Friday, March 4, 2016

Jesus was here... and here..and here!

TODAY'S PHOTO ALBUM: Israel - Tour - Day 2

Apparently it is very hard to explore Judaism without having to go through Christianity. Not being a Christian - in fact, we are both pretty much atheists, a lot of these so-called Christian sites didn't mean anything to us -- at first. But because Christ was Jewish a lot of these holy sites were Jewish and what are now churches were synagogues.

Our first stop was the Nazareth Village - stopping into the Annunciation Church. On the church walls, as well as in its yard, there is an exhibition of mosaic paintings. Each painting was given by a different country and is reflecting the national motives of the country.
The church was established at the site where, according to Roman Catholic tradition, the Annunciation took place. Greek Orthodox tradition holds that this event occurred while Mary was drawing water from a local spring in Nazareth, and the Greek Orthodox Church of the Annunciation was erected at that alternate site.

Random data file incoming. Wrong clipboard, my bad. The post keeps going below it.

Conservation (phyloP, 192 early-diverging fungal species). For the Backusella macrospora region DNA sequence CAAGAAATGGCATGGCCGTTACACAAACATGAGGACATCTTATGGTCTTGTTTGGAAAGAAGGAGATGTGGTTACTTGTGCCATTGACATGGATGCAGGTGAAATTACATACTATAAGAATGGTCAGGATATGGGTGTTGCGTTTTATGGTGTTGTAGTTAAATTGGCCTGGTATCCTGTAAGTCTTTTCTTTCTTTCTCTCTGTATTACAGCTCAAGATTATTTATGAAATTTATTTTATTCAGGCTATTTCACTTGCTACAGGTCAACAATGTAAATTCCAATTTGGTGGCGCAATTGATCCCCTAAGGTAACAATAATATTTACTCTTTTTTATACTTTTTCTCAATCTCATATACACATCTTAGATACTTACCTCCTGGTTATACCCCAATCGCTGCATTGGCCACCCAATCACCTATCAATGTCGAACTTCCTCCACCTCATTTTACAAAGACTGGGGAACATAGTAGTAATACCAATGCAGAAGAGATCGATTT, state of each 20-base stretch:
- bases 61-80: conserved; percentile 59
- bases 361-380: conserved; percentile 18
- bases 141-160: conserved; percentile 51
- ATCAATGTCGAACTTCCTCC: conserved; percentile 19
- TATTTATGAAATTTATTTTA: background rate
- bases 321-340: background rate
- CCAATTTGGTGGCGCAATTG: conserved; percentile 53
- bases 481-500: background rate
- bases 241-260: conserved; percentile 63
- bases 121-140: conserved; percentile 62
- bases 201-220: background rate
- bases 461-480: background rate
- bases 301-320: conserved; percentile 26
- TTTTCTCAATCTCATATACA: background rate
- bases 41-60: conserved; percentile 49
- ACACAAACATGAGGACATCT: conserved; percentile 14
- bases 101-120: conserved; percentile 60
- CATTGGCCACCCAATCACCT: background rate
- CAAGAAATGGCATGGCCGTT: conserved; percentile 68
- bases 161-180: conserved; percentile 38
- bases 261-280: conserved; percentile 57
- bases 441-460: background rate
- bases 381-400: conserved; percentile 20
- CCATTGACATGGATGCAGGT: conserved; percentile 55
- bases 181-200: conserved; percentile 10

The current church is a two-story building constructed in 1969 over the site of an earlier Byzantine-era and then Crusader-era church. Inside, the lower level contains the Grotto of the Annunciation, believed by many Christians to be the remains of the original childhood home of Mary
We pressed on to Cana, the site of  the church where Jesus performed his first miracle - turning water into wine.
The transformation of water into wine at the Marriage at Cana or Wedding at Cana is the first miracle attributed to Jesus in the Gospel of John. In the Gospel account, Jesushis mother and his disciples are invited to a wedding, and when the wine runs out, Jesus delivers a sign of his glory by turning water into wine. 
Went through the gift shop and tasted the holy wine. A lot like Manischewitz, if you ask me. One more stop before lunch, Bet Alfa and the ancient synagogue.